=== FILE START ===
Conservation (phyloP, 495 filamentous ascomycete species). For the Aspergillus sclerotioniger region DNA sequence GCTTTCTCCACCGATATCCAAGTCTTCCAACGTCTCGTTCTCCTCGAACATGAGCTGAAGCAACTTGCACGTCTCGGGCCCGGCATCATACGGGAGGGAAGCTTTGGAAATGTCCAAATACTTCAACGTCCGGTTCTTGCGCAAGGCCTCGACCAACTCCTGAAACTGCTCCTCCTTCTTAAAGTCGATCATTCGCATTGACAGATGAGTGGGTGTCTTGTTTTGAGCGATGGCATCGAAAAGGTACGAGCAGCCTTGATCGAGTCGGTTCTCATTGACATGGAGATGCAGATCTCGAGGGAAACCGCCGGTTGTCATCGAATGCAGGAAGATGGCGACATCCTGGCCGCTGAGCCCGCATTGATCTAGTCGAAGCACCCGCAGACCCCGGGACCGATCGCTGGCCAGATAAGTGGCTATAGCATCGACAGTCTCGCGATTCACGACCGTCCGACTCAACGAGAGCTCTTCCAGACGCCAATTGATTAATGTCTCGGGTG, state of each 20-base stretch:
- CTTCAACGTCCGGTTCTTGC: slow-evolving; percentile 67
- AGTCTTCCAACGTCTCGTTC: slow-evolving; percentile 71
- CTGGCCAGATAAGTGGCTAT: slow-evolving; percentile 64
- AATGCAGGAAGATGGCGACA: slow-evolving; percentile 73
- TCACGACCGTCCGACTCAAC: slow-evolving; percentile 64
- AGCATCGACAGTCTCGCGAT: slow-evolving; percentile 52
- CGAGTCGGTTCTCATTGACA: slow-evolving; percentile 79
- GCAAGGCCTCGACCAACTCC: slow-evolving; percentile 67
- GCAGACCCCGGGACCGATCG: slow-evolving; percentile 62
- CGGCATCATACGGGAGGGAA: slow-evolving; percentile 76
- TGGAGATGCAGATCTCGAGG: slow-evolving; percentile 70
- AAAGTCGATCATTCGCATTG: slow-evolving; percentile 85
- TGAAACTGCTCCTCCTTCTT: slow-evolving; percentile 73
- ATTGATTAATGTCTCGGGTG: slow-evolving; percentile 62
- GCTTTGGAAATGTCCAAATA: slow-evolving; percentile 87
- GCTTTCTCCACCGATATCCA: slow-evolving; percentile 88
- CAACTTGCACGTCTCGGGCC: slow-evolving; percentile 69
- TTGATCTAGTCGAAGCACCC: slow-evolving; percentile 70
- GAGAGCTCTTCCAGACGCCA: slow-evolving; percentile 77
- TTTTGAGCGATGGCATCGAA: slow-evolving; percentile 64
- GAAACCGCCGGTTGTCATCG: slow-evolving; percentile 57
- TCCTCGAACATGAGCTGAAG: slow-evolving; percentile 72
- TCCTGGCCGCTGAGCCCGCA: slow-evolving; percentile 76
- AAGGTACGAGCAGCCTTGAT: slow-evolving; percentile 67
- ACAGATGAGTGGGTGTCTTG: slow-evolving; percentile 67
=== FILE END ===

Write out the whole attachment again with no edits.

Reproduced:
Conservation (phyloP, 495 filamentous ascomycete species). For the Aspergillus sclerotioniger region DNA sequence GCTTTCTCCACCGATATCCAAGTCTTCCAACGTCTCGTTCTCCTCGAACATGAGCTGAAGCAACTTGCACGTCTCGGGCCCGGCATCATACGGGAGGGAAGCTTTGGAAATGTCCAAATACTTCAACGTCCGGTTCTTGCGCAAGGCCTCGACCAACTCCTGAAACTGCTCCTCCTTCTTAAAGTCGATCATTCGCATTGACAGATGAGTGGGTGTCTTGTTTTGAGCGATGGCATCGAAAAGGTACGAGCAGCCTTGATCGAGTCGGTTCTCATTGACATGGAGATGCAGATCTCGAGGGAAACCGCCGGTTGTCATCGAATGCAGGAAGATGGCGACATCCTGGCCGCTGAGCCCGCATTGATCTAGTCGAAGCACCCGCAGACCCCGGGACCGATCGCTGGCCAGATAAGTGGCTATAGCATCGACAGTCTCGCGATTCACGACCGTCCGACTCAACGAGAGCTCTTCCAGACGCCAATTGATTAATGTCTCGGGTG, state of each 20-base stretch:
- CTTCAACGTCCGGTTCTTGC: slow-evolving; percentile 67
- AGTCTTCCAACGTCTCGTTC: slow-evolving; percentile 71
- CTGGCCAGATAAGTGGCTAT: slow-evolving; percentile 64
- AATGCAGGAAGATGGCGACA: slow-evolving; percentile 73
- TCACGACCGTCCGACTCAAC: slow-evolving; percentile 64
- AGCATCGACAGTCTCGCGAT: slow-evolving; percentile 52
- CGAGTCGGTTCTCATTGACA: slow-evolving; percentile 79
- GCAAGGCCTCGACCAACTCC: slow-evolving; percentile 67
- GCAGACCCCGGGACCGATCG: slow-evolving; percentile 62
- CGGCATCATACGGGAGGGAA: slow-evolving; percentile 76
- TGGAGATGCAGATCTCGAGG: slow-evolving; percentile 70
- AAAGTCGATCATTCGCATTG: slow-evolving; percentile 85
- TGAAACTGCTCCTCCTTCTT: slow-evolving; percentile 73
- ATTGATTAATGTCTCGGGTG: slow-evolving; percentile 62
- GCTTTGGAAATGTCCAAATA: slow-evolving; percentile 87
- GCTTTCTCCACCGATATCCA: slow-evolving; percentile 88
- CAACTTGCACGTCTCGGGCC: slow-evolving; percentile 69
- TTGATCTAGTCGAAGCACCC: slow-evolving; percentile 70
- GAGAGCTCTTCCAGACGCCA: slow-evolving; percentile 77
- TTTTGAGCGATGGCATCGAA: slow-evolving; percentile 64
- GAAACCGCCGGTTGTCATCG: slow-evolving; percentile 57
- TCCTCGAACATGAGCTGAAG: slow-evolving; percentile 72
- TCCTGGCCGCTGAGCCCGCA: slow-evolving; percentile 76
- AAGGTACGAGCAGCCTTGAT: slow-evolving; percentile 67
- ACAGATGAGTGGGTGTCTTG: slow-evolving; percentile 67